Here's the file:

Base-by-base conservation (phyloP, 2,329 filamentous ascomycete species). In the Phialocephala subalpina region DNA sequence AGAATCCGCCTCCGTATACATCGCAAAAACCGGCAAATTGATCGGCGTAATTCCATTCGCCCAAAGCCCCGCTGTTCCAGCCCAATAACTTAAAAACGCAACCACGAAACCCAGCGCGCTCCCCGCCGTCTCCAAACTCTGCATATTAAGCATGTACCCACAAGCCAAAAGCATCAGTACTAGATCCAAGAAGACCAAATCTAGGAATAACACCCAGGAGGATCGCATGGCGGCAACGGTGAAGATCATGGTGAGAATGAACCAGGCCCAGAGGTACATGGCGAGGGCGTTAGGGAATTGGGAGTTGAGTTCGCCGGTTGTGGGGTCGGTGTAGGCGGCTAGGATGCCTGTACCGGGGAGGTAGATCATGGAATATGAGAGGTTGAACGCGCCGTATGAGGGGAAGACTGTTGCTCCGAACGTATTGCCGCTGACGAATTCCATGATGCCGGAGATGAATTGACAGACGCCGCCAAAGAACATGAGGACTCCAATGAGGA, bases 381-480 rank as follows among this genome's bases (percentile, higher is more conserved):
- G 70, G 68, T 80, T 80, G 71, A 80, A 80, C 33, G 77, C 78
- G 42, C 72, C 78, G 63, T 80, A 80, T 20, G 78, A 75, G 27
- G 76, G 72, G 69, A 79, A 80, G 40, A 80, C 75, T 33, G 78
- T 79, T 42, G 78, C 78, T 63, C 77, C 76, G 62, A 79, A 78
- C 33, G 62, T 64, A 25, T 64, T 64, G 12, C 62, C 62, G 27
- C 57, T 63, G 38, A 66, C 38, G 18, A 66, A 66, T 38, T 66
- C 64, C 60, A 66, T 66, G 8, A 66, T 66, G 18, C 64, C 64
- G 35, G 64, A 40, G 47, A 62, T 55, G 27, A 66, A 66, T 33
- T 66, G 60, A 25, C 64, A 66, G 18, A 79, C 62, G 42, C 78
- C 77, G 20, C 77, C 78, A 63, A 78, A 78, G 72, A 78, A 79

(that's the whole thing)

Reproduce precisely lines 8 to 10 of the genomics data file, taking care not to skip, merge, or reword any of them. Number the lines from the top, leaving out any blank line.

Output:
- C 64, C 60, A 66, T 66, G 8, A 66, T 66, G 18, C 64, C 64
- G 35, G 64, A 40, G 47, A 62, T 55, G 27, A 66, A 66, T 33
- T 66, G 60, A 25, C 64, A 66, G 18, A 79, C 62, G 42, C 78